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The voice of Scotland’s vibrant voluntary sector

Published by Scottish Council for Voluntary Organisations

TFN is published by the Scottish Council for Voluntary Organisations, Mansfield Traquair Centre, 15 Mansfield Place, Edinburgh, EH3 6BB. The Scottish Council for Voluntary Organisations (SCVO) is a Scottish Charitable Incorporated Organisation. Registration number SC003558.

The time to lean in is now: leadership and the cost of living crisis

 

Lindsay Fyffe-Jardine on looking after staff in the toughest of times

It’s hard right now not to feel a bit scunnered as a leader right now, isn’t it?

As a living wage employer, I always felt that salary was an area of our people welfare I could let go and do its thing so we could focus on other parts of their wellbeing support. I knew we were doing right by our people and while it wasn’t necessarily a breeze to live on the real living wage, it did allow some hope for the future. Reasonable expectations of life, not aspirations, like buying a car, getting a mortgage, going on holiday and getting married.

When reports on the energy crisis began to circulate in January this year, I sat with my leadership team at Edinburgh Dog and Cat Home talking about autumn preparations to support our team, and how tough things would get for people. Not just for our team but the tens of thousands of pet owners and pets that we support through our outreach. How wrong I would turn out to be on my predicted timings. To say I felt blindsided, when in the spring things began to squeeze and become difficult for our team, would be an understatement. The worry was etched on their faces and the feeling we were sliding backwards as an organisation felt beyond frustrating. I was enraged.

While becoming a living wage employer has made complete business sense, my motivation was to be able to hold my head high and look my team in the eye when it comes to paying them a fair salary for the incredible work that they do. So we set out first by holding focus groups with those most sharply affected by the crisis. Those staff eking out their last tenner, those not filling their car up with petrol and those who would be making major sacrifices just to be able to cover the weekly shop. I knew that if we didn’t act then that we would begin to see a spiral of really great people who work for us not be able to stay at a job they love. We would also see an escalation of isolation and in-work poverty, which the real living wage is there to help combat.

So as part of our first steps to try and get this right for our team we have introduced the following: parachute payments to those who earn £25,000 or under which involves extra salary top-ups dropped in three times between June and December to help people top-up or save aside for bills. We’ve held an information session with a Citizens Advice Edinburgh advisor for the whole organisation and will be offering one-to-one private appointments during work time so that staff understand they are getting all the support they are entitled to. We’ve tried to introduce some softer stuff on site in preparation for the even harder months ahead, things like meals in the freezer to have a hot lunch and toiletries and towels in the shower areas so that staff can get ready at work should they wish. Our staff 'thank you' events during the year will focus on providing an evening out, which involves food and treats. Everyone deserves to kick back, relax and have fun.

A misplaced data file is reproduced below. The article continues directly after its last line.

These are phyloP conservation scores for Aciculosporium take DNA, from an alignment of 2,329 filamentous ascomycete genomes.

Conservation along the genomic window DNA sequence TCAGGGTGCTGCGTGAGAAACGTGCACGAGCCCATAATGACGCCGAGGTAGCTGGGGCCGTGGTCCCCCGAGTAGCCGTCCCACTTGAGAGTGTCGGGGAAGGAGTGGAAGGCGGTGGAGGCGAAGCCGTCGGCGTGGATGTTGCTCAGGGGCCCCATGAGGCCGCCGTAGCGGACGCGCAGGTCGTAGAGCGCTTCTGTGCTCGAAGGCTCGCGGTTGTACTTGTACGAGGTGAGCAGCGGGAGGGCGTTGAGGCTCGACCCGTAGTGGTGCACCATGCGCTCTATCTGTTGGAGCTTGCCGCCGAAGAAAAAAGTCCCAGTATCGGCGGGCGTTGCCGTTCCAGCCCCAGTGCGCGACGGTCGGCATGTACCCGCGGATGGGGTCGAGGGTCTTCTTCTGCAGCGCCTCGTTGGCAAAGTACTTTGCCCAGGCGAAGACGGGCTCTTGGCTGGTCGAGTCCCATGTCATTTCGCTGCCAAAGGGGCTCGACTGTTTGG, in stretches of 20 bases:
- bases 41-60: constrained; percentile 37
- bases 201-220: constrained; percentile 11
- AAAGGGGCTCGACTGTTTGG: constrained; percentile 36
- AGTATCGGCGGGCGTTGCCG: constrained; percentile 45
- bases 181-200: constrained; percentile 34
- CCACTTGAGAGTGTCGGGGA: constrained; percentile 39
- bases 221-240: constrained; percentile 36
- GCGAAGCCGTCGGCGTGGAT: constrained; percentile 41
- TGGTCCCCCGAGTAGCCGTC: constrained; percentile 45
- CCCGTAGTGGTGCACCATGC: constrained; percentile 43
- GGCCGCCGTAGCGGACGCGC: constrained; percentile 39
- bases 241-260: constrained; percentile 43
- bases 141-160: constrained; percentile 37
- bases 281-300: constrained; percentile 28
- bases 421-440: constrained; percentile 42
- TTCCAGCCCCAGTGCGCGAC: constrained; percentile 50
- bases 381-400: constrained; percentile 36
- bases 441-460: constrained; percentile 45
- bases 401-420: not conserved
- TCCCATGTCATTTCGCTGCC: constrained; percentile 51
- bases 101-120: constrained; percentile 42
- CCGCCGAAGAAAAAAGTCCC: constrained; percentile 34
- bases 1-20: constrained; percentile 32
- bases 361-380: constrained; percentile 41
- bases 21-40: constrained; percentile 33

While none of these things will stop this crisis from happening, my only hope is that our team feel they have us in their corner and that we’ll fight to support them. This is the exact time that as leaders it can be hard to work out which way is the right way to turn and what we can do to help when it all feels insurmountable.

I really believe in talking to our staff about what might help and then offering what we can within the limitations of our funds or reach. If we don’t, we risk losing amazing people who can no longer afford to do a job they love. That will have far-reaching effects on both our recruitment budgets and the performance of our organisations without those critical staff to deliver what is needed most. So, I’m working to reduce the chances of a further crisis happening within my own organisation.

Only time will tell whether we have got this right or whether it’s been enough. But all we can do is get up each day and ensure we can look our staff in the eye while we thank them for the amazing work that they do.

Lindsay Fyffe-Jardine is CEO of Edinburgh Dog and Cat Home.

 

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